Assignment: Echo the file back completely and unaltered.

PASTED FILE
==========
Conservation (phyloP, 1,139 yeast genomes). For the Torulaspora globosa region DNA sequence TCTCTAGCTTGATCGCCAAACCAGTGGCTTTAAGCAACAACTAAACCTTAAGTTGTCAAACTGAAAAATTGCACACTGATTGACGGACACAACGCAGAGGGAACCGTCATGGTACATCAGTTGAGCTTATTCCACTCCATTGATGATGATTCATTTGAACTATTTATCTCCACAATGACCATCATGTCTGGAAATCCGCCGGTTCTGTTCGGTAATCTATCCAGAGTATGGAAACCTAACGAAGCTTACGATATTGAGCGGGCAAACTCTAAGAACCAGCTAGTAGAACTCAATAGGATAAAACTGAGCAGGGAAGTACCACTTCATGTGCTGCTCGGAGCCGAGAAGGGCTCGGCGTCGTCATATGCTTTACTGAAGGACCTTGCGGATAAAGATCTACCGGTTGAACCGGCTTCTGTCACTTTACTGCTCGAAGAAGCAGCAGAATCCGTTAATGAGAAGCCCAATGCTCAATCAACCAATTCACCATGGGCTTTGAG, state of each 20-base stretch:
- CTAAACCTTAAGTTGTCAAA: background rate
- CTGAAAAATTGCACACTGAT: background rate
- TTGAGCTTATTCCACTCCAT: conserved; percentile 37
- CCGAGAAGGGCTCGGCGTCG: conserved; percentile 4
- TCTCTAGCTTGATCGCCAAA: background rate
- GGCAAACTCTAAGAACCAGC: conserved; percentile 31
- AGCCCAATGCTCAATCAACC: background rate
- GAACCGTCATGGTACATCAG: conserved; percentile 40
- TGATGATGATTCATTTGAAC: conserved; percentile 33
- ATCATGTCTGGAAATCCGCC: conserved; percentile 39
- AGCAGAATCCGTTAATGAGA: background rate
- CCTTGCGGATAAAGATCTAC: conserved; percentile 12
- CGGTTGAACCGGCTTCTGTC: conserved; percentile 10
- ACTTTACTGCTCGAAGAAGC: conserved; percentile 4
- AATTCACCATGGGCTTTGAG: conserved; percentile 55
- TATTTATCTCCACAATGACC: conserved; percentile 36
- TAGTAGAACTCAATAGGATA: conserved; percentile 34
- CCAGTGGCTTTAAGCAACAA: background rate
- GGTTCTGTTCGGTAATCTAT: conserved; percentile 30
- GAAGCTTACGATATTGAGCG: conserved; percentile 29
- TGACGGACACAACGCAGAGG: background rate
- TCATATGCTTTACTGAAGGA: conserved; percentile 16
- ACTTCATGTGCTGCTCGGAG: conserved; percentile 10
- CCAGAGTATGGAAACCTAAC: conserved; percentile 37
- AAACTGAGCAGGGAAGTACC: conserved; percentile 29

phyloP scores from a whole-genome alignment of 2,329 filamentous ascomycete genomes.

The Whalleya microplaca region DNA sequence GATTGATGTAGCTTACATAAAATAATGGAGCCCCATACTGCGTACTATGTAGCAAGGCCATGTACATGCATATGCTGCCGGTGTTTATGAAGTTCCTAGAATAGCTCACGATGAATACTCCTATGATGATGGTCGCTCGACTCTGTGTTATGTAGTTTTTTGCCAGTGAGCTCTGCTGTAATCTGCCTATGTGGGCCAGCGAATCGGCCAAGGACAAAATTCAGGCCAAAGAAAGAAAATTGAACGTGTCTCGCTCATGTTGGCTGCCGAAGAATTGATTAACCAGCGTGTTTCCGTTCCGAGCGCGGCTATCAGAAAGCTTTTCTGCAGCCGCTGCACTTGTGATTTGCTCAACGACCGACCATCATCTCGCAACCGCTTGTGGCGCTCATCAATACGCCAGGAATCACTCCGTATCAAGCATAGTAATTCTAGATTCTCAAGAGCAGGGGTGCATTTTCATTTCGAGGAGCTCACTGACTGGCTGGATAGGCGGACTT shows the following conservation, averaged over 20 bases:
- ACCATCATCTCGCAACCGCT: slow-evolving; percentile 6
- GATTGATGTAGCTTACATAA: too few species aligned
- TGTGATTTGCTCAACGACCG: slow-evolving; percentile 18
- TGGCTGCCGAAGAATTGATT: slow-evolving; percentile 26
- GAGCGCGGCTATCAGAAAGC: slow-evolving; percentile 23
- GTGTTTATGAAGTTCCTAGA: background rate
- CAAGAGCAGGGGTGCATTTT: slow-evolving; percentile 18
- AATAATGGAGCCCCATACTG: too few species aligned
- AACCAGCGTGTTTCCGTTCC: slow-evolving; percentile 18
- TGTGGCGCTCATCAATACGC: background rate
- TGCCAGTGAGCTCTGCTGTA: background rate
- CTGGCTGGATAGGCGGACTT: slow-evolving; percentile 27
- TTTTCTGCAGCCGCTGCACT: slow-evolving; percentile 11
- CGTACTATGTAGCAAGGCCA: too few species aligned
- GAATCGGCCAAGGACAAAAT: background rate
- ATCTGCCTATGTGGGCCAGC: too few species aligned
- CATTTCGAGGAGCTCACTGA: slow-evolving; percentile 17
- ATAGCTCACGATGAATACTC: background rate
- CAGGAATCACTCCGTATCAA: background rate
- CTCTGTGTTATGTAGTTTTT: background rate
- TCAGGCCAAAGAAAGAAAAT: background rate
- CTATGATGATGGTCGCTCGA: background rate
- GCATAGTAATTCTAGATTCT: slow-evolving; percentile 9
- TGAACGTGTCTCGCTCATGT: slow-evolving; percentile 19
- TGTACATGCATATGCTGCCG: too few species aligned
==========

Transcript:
Conservation (phyloP, 1,139 yeast genomes). For the Torulaspora globosa region DNA sequence TCTCTAGCTTGATCGCCAAACCAGTGGCTTTAAGCAACAACTAAACCTTAAGTTGTCAAACTGAAAAATTGCACACTGATTGACGGACACAACGCAGAGGGAACCGTCATGGTACATCAGTTGAGCTTATTCCACTCCATTGATGATGATTCATTTGAACTATTTATCTCCACAATGACCATCATGTCTGGAAATCCGCCGGTTCTGTTCGGTAATCTATCCAGAGTATGGAAACCTAACGAAGCTTACGATATTGAGCGGGCAAACTCTAAGAACCAGCTAGTAGAACTCAATAGGATAAAACTGAGCAGGGAAGTACCACTTCATGTGCTGCTCGGAGCCGAGAAGGGCTCGGCGTCGTCATATGCTTTACTGAAGGACCTTGCGGATAAAGATCTACCGGTTGAACCGGCTTCTGTCACTTTACTGCTCGAAGAAGCAGCAGAATCCGTTAATGAGAAGCCCAATGCTCAATCAACCAATTCACCATGGGCTTTGAG, state of each 20-base stretch:
- CTAAACCTTAAGTTGTCAAA: background rate
- CTGAAAAATTGCACACTGAT: background rate
- TTGAGCTTATTCCACTCCAT: conserved; percentile 37
- CCGAGAAGGGCTCGGCGTCG: conserved; percentile 4
- TCTCTAGCTTGATCGCCAAA: background rate
- GGCAAACTCTAAGAACCAGC: conserved; percentile 31
- AGCCCAATGCTCAATCAACC: background rate
- GAACCGTCATGGTACATCAG: conserved; percentile 40
- TGATGATGATTCATTTGAAC: conserved; percentile 33
- ATCATGTCTGGAAATCCGCC: conserved; percentile 39
- AGCAGAATCCGTTAATGAGA: background rate
- CCTTGCGGATAAAGATCTAC: conserved; percentile 12
- CGGTTGAACCGGCTTCTGTC: conserved; percentile 10
- ACTTTACTGCTCGAAGAAGC: conserved; percentile 4
- AATTCACCATGGGCTTTGAG: conserved; percentile 55
- TATTTATCTCCACAATGACC: conserved; percentile 36
- TAGTAGAACTCAATAGGATA: conserved; percentile 34
- CCAGTGGCTTTAAGCAACAA: background rate
- GGTTCTGTTCGGTAATCTAT: conserved; percentile 30
- GAAGCTTACGATATTGAGCG: conserved; percentile 29
- TGACGGACACAACGCAGAGG: background rate
- TCATATGCTTTACTGAAGGA: conserved; percentile 16
- ACTTCATGTGCTGCTCGGAG: conserved; percentile 10
- CCAGAGTATGGAAACCTAAC: conserved; percentile 37
- AAACTGAGCAGGGAAGTACC: conserved; percentile 29

phyloP scores from a whole-genome alignment of 2,329 filamentous ascomycete genomes.

The Whalleya microplaca region DNA sequence GATTGATGTAGCTTACATAAAATAATGGAGCCCCATACTGCGTACTATGTAGCAAGGCCATGTACATGCATATGCTGCCGGTGTTTATGAAGTTCCTAGAATAGCTCACGATGAATACTCCTATGATGATGGTCGCTCGACTCTGTGTTATGTAGTTTTTTGCCAGTGAGCTCTGCTGTAATCTGCCTATGTGGGCCAGCGAATCGGCCAAGGACAAAATTCAGGCCAAAGAAAGAAAATTGAACGTGTCTCGCTCATGTTGGCTGCCGAAGAATTGATTAACCAGCGTGTTTCCGTTCCGAGCGCGGCTATCAGAAAGCTTTTCTGCAGCCGCTGCACTTGTGATTTGCTCAACGACCGACCATCATCTCGCAACCGCTTGTGGCGCTCATCAATACGCCAGGAATCACTCCGTATCAAGCATAGTAATTCTAGATTCTCAAGAGCAGGGGTGCATTTTCATTTCGAGGAGCTCACTGACTGGCTGGATAGGCGGACTT shows the following conservation, averaged over 20 bases:
- ACCATCATCTCGCAACCGCT: slow-evolving; percentile 6
- GATTGATGTAGCTTACATAA: too few species aligned
- TGTGATTTGCTCAACGACCG: slow-evolving; percentile 18
- TGGCTGCCGAAGAATTGATT: slow-evolving; percentile 26
- GAGCGCGGCTATCAGAAAGC: slow-evolving; percentile 23
- GTGTTTATGAAGTTCCTAGA: background rate
- CAAGAGCAGGGGTGCATTTT: slow-evolving; percentile 18
- AATAATGGAGCCCCATACTG: too few species aligned
- AACCAGCGTGTTTCCGTTCC: slow-evolving; percentile 18
- TGTGGCGCTCATCAATACGC: background rate
- TGCCAGTGAGCTCTGCTGTA: background rate
- CTGGCTGGATAGGCGGACTT: slow-evolving; percentile 27
- TTTTCTGCAGCCGCTGCACT: slow-evolving; percentile 11
- CGTACTATGTAGCAAGGCCA: too few species aligned
- GAATCGGCCAAGGACAAAAT: background rate
- ATCTGCCTATGTGGGCCAGC: too few species aligned
- CATTTCGAGGAGCTCACTGA: slow-evolving; percentile 17
- ATAGCTCACGATGAATACTC: background rate
- CAGGAATCACTCCGTATCAA: background rate
- CTCTGTGTTATGTAGTTTTT: background rate
- TCAGGCCAAAGAAAGAAAAT: background rate
- CTATGATGATGGTCGCTCGA: background rate
- GCATAGTAATTCTAGATTCT: slow-evolving; percentile 9
- TGAACGTGTCTCGCTCATGT: slow-evolving; percentile 19
- TGTACATGCATATGCTGCCG: too few species aligned